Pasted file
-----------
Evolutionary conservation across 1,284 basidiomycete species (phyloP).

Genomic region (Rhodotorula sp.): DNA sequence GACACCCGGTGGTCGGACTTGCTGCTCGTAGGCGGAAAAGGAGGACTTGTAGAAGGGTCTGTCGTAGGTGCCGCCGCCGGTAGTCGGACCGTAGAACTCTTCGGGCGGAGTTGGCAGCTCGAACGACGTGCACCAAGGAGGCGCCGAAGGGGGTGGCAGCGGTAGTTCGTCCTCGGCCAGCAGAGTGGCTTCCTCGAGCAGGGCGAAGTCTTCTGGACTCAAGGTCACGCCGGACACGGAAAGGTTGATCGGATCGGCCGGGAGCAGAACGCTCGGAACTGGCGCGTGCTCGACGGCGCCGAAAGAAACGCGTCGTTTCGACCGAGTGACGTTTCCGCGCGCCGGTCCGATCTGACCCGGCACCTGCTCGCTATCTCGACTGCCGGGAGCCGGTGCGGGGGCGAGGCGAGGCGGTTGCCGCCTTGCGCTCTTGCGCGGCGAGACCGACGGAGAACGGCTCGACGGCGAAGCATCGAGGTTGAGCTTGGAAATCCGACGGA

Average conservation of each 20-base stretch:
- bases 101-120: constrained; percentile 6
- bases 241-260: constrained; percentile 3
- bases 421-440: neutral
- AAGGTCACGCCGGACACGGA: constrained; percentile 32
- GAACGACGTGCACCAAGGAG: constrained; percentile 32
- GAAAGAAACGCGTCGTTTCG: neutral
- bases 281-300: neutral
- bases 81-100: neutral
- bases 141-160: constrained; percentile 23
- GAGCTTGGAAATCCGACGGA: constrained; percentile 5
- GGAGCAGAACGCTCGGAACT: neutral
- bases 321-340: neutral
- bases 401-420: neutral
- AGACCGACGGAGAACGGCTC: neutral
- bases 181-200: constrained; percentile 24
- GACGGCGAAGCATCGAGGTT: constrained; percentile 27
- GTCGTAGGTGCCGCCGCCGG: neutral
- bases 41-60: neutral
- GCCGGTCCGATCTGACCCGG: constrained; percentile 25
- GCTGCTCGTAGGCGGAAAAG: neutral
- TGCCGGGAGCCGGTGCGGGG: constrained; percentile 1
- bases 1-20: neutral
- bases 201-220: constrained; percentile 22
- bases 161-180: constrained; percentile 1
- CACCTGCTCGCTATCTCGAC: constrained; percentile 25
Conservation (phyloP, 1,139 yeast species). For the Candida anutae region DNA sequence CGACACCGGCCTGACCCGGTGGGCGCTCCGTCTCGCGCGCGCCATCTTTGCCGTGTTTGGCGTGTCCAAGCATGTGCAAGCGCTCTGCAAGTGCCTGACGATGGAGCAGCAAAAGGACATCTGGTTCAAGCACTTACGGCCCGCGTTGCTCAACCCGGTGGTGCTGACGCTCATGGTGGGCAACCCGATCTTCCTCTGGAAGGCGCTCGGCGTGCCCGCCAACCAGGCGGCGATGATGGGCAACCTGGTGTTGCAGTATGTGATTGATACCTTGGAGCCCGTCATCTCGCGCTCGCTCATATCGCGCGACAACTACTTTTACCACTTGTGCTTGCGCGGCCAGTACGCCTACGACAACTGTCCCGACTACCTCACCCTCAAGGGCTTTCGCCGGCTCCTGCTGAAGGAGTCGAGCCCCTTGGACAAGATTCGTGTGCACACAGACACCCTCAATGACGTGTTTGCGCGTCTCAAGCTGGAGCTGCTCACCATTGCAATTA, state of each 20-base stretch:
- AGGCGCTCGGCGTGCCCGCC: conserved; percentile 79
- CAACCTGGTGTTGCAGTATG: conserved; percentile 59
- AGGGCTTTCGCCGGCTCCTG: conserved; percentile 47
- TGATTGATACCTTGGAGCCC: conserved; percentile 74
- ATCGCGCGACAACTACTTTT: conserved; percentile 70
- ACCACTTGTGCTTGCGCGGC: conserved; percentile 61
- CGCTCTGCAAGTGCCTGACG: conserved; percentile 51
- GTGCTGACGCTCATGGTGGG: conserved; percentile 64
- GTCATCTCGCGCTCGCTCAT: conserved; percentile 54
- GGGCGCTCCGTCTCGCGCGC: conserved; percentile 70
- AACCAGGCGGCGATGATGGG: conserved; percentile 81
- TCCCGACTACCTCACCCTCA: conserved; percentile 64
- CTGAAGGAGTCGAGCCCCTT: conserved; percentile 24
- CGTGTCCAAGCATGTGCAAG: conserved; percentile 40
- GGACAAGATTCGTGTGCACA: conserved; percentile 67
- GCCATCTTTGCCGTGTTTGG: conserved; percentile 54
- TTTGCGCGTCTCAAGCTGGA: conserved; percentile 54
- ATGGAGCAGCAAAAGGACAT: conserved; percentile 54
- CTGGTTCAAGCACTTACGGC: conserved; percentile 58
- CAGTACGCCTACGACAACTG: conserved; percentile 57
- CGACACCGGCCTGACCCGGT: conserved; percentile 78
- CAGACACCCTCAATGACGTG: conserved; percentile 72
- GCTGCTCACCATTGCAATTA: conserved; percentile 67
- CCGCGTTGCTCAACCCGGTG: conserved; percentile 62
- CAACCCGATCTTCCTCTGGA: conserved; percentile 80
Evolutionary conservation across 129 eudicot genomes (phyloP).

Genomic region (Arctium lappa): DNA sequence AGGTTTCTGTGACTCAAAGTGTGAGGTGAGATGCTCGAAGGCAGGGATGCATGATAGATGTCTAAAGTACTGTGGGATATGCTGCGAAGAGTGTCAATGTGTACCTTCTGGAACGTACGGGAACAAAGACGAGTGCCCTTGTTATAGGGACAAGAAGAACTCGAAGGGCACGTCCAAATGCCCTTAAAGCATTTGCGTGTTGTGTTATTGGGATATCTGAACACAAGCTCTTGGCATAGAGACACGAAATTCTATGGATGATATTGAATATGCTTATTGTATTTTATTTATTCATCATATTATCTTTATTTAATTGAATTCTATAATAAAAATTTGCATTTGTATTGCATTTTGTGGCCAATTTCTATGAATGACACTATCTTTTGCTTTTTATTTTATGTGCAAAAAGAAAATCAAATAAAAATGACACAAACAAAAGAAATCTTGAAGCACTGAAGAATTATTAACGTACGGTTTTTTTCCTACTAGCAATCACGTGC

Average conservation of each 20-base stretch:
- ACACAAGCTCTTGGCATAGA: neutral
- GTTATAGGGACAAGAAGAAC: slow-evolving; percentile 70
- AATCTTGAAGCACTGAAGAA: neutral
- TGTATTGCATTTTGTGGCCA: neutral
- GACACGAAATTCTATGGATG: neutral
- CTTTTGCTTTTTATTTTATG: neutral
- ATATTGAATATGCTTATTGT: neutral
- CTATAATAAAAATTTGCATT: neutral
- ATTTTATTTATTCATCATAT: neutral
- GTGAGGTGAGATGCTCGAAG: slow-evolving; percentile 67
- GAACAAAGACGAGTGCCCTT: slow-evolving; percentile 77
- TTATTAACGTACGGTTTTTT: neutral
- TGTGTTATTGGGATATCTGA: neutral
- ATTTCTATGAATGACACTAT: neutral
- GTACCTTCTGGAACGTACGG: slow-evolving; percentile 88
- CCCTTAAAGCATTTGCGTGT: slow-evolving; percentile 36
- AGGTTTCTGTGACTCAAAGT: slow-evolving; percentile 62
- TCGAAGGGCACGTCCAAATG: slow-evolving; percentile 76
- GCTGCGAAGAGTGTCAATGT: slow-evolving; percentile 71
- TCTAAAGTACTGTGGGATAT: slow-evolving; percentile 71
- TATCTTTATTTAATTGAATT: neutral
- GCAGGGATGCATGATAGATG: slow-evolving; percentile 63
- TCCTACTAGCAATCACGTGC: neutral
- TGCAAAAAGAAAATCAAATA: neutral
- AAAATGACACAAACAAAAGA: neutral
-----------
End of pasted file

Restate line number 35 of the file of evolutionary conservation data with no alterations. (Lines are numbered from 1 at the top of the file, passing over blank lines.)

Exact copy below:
- ACCACTTGTGCTTGCGCGGC: conserved; percentile 61